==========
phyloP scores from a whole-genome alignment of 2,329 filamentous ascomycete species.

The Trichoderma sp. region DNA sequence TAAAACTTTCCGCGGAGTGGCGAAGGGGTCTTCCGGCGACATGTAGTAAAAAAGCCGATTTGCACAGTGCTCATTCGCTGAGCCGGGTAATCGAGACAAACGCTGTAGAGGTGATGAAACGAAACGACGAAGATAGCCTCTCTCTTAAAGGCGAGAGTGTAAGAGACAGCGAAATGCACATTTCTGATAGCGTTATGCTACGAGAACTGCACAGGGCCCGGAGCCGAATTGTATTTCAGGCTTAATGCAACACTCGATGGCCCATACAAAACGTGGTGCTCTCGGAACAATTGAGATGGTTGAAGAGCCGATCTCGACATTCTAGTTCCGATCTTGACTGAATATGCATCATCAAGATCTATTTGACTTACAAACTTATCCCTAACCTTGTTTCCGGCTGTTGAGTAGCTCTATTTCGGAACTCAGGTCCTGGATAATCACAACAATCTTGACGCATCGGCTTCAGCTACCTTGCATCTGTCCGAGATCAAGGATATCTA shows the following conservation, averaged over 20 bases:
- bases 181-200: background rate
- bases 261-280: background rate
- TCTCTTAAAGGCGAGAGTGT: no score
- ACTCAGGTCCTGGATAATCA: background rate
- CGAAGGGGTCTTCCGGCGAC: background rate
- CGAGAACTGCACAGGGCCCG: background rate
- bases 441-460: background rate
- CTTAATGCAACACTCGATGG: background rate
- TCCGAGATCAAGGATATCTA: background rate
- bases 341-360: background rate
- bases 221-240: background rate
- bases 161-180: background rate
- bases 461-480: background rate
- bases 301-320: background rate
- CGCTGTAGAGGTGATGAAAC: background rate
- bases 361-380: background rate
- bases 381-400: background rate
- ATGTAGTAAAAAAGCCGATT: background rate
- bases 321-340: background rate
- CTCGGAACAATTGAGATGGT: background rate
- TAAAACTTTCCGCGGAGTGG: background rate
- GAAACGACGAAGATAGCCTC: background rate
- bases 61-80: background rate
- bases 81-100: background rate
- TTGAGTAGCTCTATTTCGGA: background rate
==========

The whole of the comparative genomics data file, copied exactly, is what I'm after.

phyloP scores from a whole-genome alignment of 2,329 filamentous ascomycete species.

The Trichoderma sp. region DNA sequence TAAAACTTTCCGCGGAGTGGCGAAGGGGTCTTCCGGCGACATGTAGTAAAAAAGCCGATTTGCACAGTGCTCATTCGCTGAGCCGGGTAATCGAGACAAACGCTGTAGAGGTGATGAAACGAAACGACGAAGATAGCCTCTCTCTTAAAGGCGAGAGTGTAAGAGACAGCGAAATGCACATTTCTGATAGCGTTATGCTACGAGAACTGCACAGGGCCCGGAGCCGAATTGTATTTCAGGCTTAATGCAACACTCGATGGCCCATACAAAACGTGGTGCTCTCGGAACAATTGAGATGGTTGAAGAGCCGATCTCGACATTCTAGTTCCGATCTTGACTGAATATGCATCATCAAGATCTATTTGACTTACAAACTTATCCCTAACCTTGTTTCCGGCTGTTGAGTAGCTCTATTTCGGAACTCAGGTCCTGGATAATCACAACAATCTTGACGCATCGGCTTCAGCTACCTTGCATCTGTCCGAGATCAAGGATATCTA shows the following conservation, averaged over 20 bases:
- bases 181-200: background rate
- bases 261-280: background rate
- TCTCTTAAAGGCGAGAGTGT: no score
- ACTCAGGTCCTGGATAATCA: background rate
- CGAAGGGGTCTTCCGGCGAC: background rate
- CGAGAACTGCACAGGGCCCG: background rate
- bases 441-460: background rate
- CTTAATGCAACACTCGATGG: background rate
- TCCGAGATCAAGGATATCTA: background rate
- bases 341-360: background rate
- bases 221-240: background rate
- bases 161-180: background rate
- bases 461-480: background rate
- bases 301-320: background rate
- CGCTGTAGAGGTGATGAAAC: background rate
- bases 361-380: background rate
- bases 381-400: background rate
- ATGTAGTAAAAAAGCCGATT: background rate
- bases 321-340: background rate
- CTCGGAACAATTGAGATGGT: background rate
- TAAAACTTTCCGCGGAGTGG: background rate
- GAAACGACGAAGATAGCCTC: background rate
- bases 61-80: background rate
- bases 81-100: background rate
- TTGAGTAGCTCTATTTCGGA: background rate